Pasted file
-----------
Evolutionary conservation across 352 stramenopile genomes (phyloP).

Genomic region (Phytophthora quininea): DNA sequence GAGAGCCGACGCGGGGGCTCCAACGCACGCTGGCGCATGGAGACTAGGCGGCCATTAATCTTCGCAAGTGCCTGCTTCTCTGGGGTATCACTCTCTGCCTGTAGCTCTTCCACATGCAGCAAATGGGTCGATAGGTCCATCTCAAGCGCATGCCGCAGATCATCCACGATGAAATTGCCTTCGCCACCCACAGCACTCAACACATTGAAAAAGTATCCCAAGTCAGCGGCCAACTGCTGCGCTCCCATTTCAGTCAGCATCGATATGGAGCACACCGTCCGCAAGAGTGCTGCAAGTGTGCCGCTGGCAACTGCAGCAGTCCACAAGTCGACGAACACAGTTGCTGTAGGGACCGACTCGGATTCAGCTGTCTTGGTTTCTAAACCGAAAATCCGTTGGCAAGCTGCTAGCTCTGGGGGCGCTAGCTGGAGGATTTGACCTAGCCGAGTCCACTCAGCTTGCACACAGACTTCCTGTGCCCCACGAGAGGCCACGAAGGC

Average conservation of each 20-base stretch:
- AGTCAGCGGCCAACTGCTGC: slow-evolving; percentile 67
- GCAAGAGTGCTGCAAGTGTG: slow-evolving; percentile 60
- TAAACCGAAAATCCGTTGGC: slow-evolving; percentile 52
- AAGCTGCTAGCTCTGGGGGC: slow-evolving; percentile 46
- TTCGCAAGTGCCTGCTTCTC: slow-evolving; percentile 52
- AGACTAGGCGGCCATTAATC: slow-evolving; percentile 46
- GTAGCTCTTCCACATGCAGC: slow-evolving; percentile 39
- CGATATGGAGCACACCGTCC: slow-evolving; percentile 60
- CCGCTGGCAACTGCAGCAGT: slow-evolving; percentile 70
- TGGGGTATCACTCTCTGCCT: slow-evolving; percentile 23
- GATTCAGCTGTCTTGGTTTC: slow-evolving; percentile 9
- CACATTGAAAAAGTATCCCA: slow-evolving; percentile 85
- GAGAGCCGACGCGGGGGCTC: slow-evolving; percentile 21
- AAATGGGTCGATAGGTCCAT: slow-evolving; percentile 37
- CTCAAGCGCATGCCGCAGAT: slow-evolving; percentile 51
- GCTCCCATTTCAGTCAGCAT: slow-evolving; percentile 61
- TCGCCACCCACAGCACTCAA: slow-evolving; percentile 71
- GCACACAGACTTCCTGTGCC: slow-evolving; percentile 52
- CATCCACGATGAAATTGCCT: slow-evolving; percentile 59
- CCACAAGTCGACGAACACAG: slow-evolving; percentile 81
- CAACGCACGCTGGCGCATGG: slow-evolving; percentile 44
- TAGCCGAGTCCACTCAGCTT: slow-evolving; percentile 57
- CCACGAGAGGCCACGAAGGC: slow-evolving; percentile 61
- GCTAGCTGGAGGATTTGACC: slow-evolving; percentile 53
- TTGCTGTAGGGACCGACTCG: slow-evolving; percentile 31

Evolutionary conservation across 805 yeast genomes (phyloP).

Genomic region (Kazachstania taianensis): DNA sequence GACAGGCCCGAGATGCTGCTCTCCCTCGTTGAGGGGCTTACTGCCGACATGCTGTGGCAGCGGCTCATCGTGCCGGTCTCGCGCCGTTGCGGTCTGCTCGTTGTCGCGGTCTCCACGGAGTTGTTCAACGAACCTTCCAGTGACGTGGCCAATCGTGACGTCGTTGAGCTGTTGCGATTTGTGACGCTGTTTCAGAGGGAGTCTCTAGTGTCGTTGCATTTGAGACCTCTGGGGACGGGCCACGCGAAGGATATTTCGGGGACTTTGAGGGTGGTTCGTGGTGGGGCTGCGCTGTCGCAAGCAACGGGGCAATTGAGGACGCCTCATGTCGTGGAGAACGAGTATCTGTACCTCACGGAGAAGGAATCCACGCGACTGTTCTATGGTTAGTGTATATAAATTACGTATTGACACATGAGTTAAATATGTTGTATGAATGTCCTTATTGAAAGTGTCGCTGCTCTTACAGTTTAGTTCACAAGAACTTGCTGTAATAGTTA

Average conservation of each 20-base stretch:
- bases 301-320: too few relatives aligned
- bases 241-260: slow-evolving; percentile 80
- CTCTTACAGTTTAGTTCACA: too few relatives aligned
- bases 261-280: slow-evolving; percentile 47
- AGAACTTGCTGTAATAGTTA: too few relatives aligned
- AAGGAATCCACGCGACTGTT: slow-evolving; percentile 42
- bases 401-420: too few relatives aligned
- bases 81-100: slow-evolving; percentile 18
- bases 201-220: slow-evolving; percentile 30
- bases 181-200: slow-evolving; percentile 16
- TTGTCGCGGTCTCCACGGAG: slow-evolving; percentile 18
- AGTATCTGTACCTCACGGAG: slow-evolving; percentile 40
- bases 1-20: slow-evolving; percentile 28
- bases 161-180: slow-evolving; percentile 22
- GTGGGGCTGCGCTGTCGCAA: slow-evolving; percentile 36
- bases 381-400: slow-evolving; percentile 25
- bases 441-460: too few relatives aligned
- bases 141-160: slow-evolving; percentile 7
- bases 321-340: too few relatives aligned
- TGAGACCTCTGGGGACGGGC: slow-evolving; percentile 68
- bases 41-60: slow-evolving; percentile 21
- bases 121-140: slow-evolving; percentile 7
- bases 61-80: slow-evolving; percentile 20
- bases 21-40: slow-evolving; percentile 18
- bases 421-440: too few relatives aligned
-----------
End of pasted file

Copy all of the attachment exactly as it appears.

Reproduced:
Evolutionary conservation across 352 stramenopile genomes (phyloP).

Genomic region (Phytophthora quininea): DNA sequence GAGAGCCGACGCGGGGGCTCCAACGCACGCTGGCGCATGGAGACTAGGCGGCCATTAATCTTCGCAAGTGCCTGCTTCTCTGGGGTATCACTCTCTGCCTGTAGCTCTTCCACATGCAGCAAATGGGTCGATAGGTCCATCTCAAGCGCATGCCGCAGATCATCCACGATGAAATTGCCTTCGCCACCCACAGCACTCAACACATTGAAAAAGTATCCCAAGTCAGCGGCCAACTGCTGCGCTCCCATTTCAGTCAGCATCGATATGGAGCACACCGTCCGCAAGAGTGCTGCAAGTGTGCCGCTGGCAACTGCAGCAGTCCACAAGTCGACGAACACAGTTGCTGTAGGGACCGACTCGGATTCAGCTGTCTTGGTTTCTAAACCGAAAATCCGTTGGCAAGCTGCTAGCTCTGGGGGCGCTAGCTGGAGGATTTGACCTAGCCGAGTCCACTCAGCTTGCACACAGACTTCCTGTGCCCCACGAGAGGCCACGAAGGC

Average conservation of each 20-base stretch:
- AGTCAGCGGCCAACTGCTGC: slow-evolving; percentile 67
- GCAAGAGTGCTGCAAGTGTG: slow-evolving; percentile 60
- TAAACCGAAAATCCGTTGGC: slow-evolving; percentile 52
- AAGCTGCTAGCTCTGGGGGC: slow-evolving; percentile 46
- TTCGCAAGTGCCTGCTTCTC: slow-evolving; percentile 52
- AGACTAGGCGGCCATTAATC: slow-evolving; percentile 46
- GTAGCTCTTCCACATGCAGC: slow-evolving; percentile 39
- CGATATGGAGCACACCGTCC: slow-evolving; percentile 60
- CCGCTGGCAACTGCAGCAGT: slow-evolving; percentile 70
- TGGGGTATCACTCTCTGCCT: slow-evolving; percentile 23
- GATTCAGCTGTCTTGGTTTC: slow-evolving; percentile 9
- CACATTGAAAAAGTATCCCA: slow-evolving; percentile 85
- GAGAGCCGACGCGGGGGCTC: slow-evolving; percentile 21
- AAATGGGTCGATAGGTCCAT: slow-evolving; percentile 37
- CTCAAGCGCATGCCGCAGAT: slow-evolving; percentile 51
- GCTCCCATTTCAGTCAGCAT: slow-evolving; percentile 61
- TCGCCACCCACAGCACTCAA: slow-evolving; percentile 71
- GCACACAGACTTCCTGTGCC: slow-evolving; percentile 52
- CATCCACGATGAAATTGCCT: slow-evolving; percentile 59
- CCACAAGTCGACGAACACAG: slow-evolving; percentile 81
- CAACGCACGCTGGCGCATGG: slow-evolving; percentile 44
- TAGCCGAGTCCACTCAGCTT: slow-evolving; percentile 57
- CCACGAGAGGCCACGAAGGC: slow-evolving; percentile 61
- GCTAGCTGGAGGATTTGACC: slow-evolving; percentile 53
- TTGCTGTAGGGACCGACTCG: slow-evolving; percentile 31

Evolutionary conservation across 805 yeast genomes (phyloP).

Genomic region (Kazachstania taianensis): DNA sequence GACAGGCCCGAGATGCTGCTCTCCCTCGTTGAGGGGCTTACTGCCGACATGCTGTGGCAGCGGCTCATCGTGCCGGTCTCGCGCCGTTGCGGTCTGCTCGTTGTCGCGGTCTCCACGGAGTTGTTCAACGAACCTTCCAGTGACGTGGCCAATCGTGACGTCGTTGAGCTGTTGCGATTTGTGACGCTGTTTCAGAGGGAGTCTCTAGTGTCGTTGCATTTGAGACCTCTGGGGACGGGCCACGCGAAGGATATTTCGGGGACTTTGAGGGTGGTTCGTGGTGGGGCTGCGCTGTCGCAAGCAACGGGGCAATTGAGGACGCCTCATGTCGTGGAGAACGAGTATCTGTACCTCACGGAGAAGGAATCCACGCGACTGTTCTATGGTTAGTGTATATAAATTACGTATTGACACATGAGTTAAATATGTTGTATGAATGTCCTTATTGAAAGTGTCGCTGCTCTTACAGTTTAGTTCACAAGAACTTGCTGTAATAGTTA

Average conservation of each 20-base stretch:
- bases 301-320: too few relatives aligned
- bases 241-260: slow-evolving; percentile 80
- CTCTTACAGTTTAGTTCACA: too few relatives aligned
- bases 261-280: slow-evolving; percentile 47
- AGAACTTGCTGTAATAGTTA: too few relatives aligned
- AAGGAATCCACGCGACTGTT: slow-evolving; percentile 42
- bases 401-420: too few relatives aligned
- bases 81-100: slow-evolving; percentile 18
- bases 201-220: slow-evolving; percentile 30
- bases 181-200: slow-evolving; percentile 16
- TTGTCGCGGTCTCCACGGAG: slow-evolving; percentile 18
- AGTATCTGTACCTCACGGAG: slow-evolving; percentile 40
- bases 1-20: slow-evolving; percentile 28
- bases 161-180: slow-evolving; percentile 22
- GTGGGGCTGCGCTGTCGCAA: slow-evolving; percentile 36
- bases 381-400: slow-evolving; percentile 25
- bases 441-460: too few relatives aligned
- bases 141-160: slow-evolving; percentile 7
- bases 321-340: too few relatives aligned
- TGAGACCTCTGGGGACGGGC: slow-evolving; percentile 68
- bases 41-60: slow-evolving; percentile 21
- bases 121-140: slow-evolving; percentile 7
- bases 61-80: slow-evolving; percentile 20
- bases 21-40: slow-evolving; percentile 18
- bases 421-440: too few relatives aligned